NSA whistleblower Edward Snowden offered asylum by Venezuela, Nicaragua and now Bolivia
WikiLeaks says Snowden has applied to six new countries in
his quest for asylum, bringing the total approached worldwide up to 27
Nikhil Kumar is The Independent's New York correspondent. He was formerly assistant editor on the foreign desk and has also done a variety of jobs on the city desk, where he wrote about markets, commodities and other business and economics topics.
Saturday 06 July 2013
The Bolivian President Evo Morales said on Saturday he would match his fellow Latin American leaders by granting asylum, if requested, to NSA whistleblower and US fugitive Edward Snowden.
The Venezuelan President Nicolas Maduro offered asylum to Mr Snowden on Friday, saying his country would protect the former US National Security Agency contractor from being persecuted by “the world’s most powerful empire.”
Mr Snowden is wanted by American authorities for leaking information about classified US surveillance programs and is believed to be hiding in the transit area of a Russian airport.
“He is a young man who has told the truth, in the spirit of rebellion, about the United States spying on the whole world,” Mr Maduro said during his country’s independence day celebrations on Friday.
Meanwhile, in Nicaragua, President Daniel Ortega signalled his willingness to give shelter to the former intelligence contractor. “It is clear that if circumstances permit it, we would receive Snowden with pleasure and give him asylum here,” he said in a speech in Managua, without clarifying what those circumstances might be.
“We have the sovereign right to help a person who felt remorse after finding out how the United States was using technology to spy on the whole world, and especially its European allies,” President Ortega added. He said Nicaragua’s embassy in Moscow was studying an asylum application from Mr Snowden.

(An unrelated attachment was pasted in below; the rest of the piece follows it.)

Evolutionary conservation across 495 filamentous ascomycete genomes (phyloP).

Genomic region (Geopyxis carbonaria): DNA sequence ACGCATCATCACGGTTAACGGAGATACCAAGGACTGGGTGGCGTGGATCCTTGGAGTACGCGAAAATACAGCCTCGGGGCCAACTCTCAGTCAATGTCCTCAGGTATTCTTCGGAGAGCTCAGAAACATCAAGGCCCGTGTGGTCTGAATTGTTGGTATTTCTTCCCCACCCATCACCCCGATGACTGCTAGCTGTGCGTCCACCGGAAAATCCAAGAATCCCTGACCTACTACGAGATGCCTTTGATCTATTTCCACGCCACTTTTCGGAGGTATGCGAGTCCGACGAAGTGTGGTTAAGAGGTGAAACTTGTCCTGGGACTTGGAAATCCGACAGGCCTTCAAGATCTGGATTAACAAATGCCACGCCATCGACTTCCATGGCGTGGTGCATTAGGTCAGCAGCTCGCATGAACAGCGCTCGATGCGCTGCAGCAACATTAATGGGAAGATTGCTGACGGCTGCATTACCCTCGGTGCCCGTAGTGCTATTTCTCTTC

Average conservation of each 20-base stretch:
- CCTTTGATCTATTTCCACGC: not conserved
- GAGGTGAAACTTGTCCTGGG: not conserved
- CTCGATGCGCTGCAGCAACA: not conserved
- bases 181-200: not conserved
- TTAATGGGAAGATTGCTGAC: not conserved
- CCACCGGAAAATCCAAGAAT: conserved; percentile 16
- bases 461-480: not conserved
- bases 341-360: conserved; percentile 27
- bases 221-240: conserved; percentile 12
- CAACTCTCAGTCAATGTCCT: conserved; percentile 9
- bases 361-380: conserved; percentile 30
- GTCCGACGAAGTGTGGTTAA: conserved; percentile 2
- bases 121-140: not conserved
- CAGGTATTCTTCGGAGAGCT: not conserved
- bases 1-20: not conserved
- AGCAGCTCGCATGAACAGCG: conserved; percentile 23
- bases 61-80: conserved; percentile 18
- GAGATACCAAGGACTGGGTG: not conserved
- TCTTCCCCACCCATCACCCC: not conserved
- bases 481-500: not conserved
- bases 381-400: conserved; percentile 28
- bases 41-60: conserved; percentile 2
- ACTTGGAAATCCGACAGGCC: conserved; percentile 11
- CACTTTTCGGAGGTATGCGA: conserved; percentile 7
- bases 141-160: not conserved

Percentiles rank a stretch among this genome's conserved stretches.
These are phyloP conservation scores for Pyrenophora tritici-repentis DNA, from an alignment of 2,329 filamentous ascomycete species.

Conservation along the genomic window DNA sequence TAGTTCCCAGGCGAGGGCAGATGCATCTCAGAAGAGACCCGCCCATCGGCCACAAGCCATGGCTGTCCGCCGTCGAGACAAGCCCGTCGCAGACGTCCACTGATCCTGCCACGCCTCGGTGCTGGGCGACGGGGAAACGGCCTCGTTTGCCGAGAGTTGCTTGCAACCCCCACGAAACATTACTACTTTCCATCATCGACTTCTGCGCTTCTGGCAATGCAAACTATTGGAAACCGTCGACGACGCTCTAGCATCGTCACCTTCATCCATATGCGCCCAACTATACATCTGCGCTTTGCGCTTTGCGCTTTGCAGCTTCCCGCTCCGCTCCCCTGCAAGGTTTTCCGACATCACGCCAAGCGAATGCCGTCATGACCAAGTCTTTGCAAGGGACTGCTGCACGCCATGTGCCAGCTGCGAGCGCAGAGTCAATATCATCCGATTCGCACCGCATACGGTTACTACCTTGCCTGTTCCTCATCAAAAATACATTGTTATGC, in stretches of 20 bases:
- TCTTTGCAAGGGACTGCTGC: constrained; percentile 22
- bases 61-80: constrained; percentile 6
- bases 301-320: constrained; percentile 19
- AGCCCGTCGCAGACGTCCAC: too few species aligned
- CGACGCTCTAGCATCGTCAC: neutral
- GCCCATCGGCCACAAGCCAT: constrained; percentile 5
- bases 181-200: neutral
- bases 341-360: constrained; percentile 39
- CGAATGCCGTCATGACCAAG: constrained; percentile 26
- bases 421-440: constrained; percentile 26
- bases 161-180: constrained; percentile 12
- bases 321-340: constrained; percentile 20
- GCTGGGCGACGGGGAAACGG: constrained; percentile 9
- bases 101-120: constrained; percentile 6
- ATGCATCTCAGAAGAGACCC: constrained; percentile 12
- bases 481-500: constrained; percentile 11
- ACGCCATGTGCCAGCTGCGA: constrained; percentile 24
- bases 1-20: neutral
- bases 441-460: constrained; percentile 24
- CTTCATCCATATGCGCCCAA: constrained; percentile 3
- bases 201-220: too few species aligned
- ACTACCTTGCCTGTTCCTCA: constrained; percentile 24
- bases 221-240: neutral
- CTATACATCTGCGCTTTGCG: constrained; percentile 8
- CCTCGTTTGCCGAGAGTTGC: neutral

On Friday the WikiLeaks website said Mr Snowden had applied to six new countries in his quest for asylum, bringing the total approached worldwide up to 27.
Mr Maduro spoke a day after he joined other South American leaders in Bolivia to condemn the diversion in Europe of a jet carrying the Bolivian President Evo Morales amid suspicions that Mr Snowden might be aboard. He said he had decided “to offer humanitarian asylum” to the 30 year old American.
Despite the statements of support, it wasn’t clear how Mr Snowden, whose passport has been cancelled by the US, might travel to either country. He is believed to be hiding in the transit area of Moscow’s Sheremetyevo airport after arriving from Hong Kong, where he fled in May as he prepared to leak secret information about the activities of America’s vast intelligence corps.
There was no immediate reaction from the Obama administration to the statements from Venezuela and Nicaragua - however, the Wall Street Journal quoted a senior US official as saying that President Maduro’s offer appeared to be nothing more than a symbolic gesture. “It’s not clear as a practical matter that will have any effect, because Snowden would still have to get to Venezuelan territory,” the unnamed official told the paper.
On Thursday, Mr Maduro, who succeeded Hugo Chavez as Venezuela’s President, joined the leaders of Ecuador, Argentina, Uruguay and Suriname in the Bolivian city of Cochabamba for a meeting with the Bolivian President Evo Morales after the latter’s jet was diverted in Europe earlier in the week. Mr Morales was returning from meetings in Russia when his aircraft was forced to land in Vienna, Austria, amid suspicions that Mr Snowden might have been brought aboard in Moscow. The Bolivian leader has blamed the US government for pressuring European authorities to block his passage.
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